Learning The Secret To Worrying Less [You Can Too!]

self-care

When I finally dragged myself to the therapist after a near-decade of feeling anxious and stressed with a few dips in depression, I was nervous.

I wasn’t nervous that she’d try to diagnose me with something—in fact, I welcomed a name for what I had been feeling, because at least then I’d be able to address it with the proper tools and knowledge.

No, I was nervous because I was scared that I would need to rely on someone, other than myself, to get through the difficult parts. I already knew my coping skills were shit, and I’d need someone to hold me by the hand and teach me how to breathe deep and go with the wave, instead of fighting against it.

But I didn’t want to that hand-holding to last forever. I wanted to become strong enough and resilient enough that the next time anxiety or depression came around, I would have options. I would understand what was happening. I could pull myself out of it.

Those three months I spent in therapy were life-changing. Because (so far) I’ve been able to do exactly what I hoped I would. I’m stronger.  And I’m resilient.

One of the greatest sessions we had revolved around the distinction between “worrying” and “having problems.”

When I’m in the midst of an anxiety attack, it becomes hard to focus. I can’t hear myself anymore. All I can hear is the sound of confusion and fear and overwhelmedness (is that a word? it should be).

But in one session, my therapist gave me tools to help me figure out “what’s next” when I feel like I can’t cope.

“Worrying,” she told me, “is inherently stressful. It’s thinking about all the whos and whats and hows that could go wrong and it robs you of energy.”

“Exactly,” I told her. “And I feel like I’m a worrier by nature. I’m the Queen of Worst Case Scenario.”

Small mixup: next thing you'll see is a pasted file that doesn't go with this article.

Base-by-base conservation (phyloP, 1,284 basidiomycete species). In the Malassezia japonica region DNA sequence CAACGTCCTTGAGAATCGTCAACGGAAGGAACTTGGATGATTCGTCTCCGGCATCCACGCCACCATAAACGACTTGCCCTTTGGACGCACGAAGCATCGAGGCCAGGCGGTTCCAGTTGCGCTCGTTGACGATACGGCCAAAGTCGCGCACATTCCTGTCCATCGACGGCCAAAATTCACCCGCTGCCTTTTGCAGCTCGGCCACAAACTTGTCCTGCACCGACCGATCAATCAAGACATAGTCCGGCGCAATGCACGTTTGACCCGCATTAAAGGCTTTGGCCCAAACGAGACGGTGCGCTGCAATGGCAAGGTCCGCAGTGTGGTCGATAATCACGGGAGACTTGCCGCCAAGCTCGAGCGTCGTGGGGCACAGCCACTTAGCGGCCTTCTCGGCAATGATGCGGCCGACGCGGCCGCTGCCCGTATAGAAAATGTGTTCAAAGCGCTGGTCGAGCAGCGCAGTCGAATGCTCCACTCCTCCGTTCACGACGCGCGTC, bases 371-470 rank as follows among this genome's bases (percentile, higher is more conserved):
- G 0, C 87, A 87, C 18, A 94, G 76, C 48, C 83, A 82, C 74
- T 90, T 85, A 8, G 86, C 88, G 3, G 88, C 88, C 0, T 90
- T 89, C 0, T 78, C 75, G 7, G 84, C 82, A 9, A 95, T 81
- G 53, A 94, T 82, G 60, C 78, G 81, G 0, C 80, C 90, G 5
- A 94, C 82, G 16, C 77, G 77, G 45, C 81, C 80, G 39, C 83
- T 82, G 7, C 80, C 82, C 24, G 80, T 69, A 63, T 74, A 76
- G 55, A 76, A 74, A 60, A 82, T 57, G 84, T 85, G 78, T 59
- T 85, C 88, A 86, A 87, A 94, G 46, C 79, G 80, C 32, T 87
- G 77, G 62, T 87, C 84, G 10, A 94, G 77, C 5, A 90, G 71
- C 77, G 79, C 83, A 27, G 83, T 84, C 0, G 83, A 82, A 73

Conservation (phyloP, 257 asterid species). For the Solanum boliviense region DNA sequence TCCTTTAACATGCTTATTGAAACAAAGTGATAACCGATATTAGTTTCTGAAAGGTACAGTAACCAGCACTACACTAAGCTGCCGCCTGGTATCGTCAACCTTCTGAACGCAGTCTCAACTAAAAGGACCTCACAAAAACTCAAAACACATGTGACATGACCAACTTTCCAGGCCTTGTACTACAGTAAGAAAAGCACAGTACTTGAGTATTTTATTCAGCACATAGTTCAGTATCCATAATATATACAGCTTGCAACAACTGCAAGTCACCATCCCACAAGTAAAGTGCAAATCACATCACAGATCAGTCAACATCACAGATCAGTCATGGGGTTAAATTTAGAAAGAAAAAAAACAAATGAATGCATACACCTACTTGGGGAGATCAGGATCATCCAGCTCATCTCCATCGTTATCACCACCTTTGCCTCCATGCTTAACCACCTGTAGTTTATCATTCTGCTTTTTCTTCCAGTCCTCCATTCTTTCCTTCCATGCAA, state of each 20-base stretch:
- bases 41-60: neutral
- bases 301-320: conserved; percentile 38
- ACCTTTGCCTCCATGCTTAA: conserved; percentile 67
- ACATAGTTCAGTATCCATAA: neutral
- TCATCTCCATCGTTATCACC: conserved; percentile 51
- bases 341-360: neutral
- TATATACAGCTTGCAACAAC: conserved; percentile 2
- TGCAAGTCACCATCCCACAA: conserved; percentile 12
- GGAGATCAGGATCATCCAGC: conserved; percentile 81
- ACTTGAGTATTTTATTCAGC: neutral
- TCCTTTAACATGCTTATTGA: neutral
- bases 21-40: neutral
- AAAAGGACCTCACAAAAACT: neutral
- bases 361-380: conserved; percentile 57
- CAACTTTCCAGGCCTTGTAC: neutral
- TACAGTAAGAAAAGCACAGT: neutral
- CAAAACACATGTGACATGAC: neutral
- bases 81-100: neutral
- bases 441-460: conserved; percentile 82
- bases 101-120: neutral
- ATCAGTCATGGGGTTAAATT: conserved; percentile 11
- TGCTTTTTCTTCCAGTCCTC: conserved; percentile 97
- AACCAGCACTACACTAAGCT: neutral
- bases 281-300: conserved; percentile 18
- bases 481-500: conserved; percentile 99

She chuckled a bit and nodded. “A lot of us are. But really, the best thing we can do is practice the difference between worry and problems.”

See, we think they are the same thing. That we are worried about our problems. But if we separate the two, we begin to get our power back. Worries are often irrational, but problems have solutions. Sometimes you don’t need to “destress.” Sometimes you just need to problem solve.

A simple example:

Worrying is drowning in two feet of water because you “can’t swim.”

Problem-solving is just standing up because, hello, you don’t need to swim. You can just stand.

Once I began to put that into practice, I began to feel lighter. But not only that, I felt more powerful. As it turns out, I’m the Queen of Worst Case Scenario but I am also a fantastic problem solver.

"Know the diff between worry + problems. Worries are often irrational, but problems have solutions." Read more at www.theyoungmommylife.com

This doesn’t mean that nothing stresses me out anymore or I don’t have anxiety attacks or everything is awesome. They still come and I still have to remember to put everything I’ve learned into practice. I’m still…learning.

But life is better on this side of the mountain. Even if there are more hills to climb, I made it over the biggest one.

 

Comments

  1. I am glad that you got the help you needed, as so many people don’t with sad outcomes. #BLMGirls

  2. Worry can sometimes let us know something is off in our life and needs to be rearranged.

    • I agree. When I’m worried about something, what really going on is that I usually feel out of control in some area of my life. Turning my worries into concrete problems has helped me figure out, “Okay, what is off here? What do I need to DO to feel calm about this?”

  3. I love this! Yes, worry less and seek more solutions. #blmgirl

  4. Thanks for sharing. I’ve been in a pretty bad funk these past couple of days but, I know worrying does nothing but make it worst. Your post helped a lot. #BLM

  5. Wow! I just learned something new. I’m going to have to practice this when my anxiety is creeping into the red zone. Thanks for sharing!! #BLMGirl

  6. nice blog

  7. great blog i really like that blog

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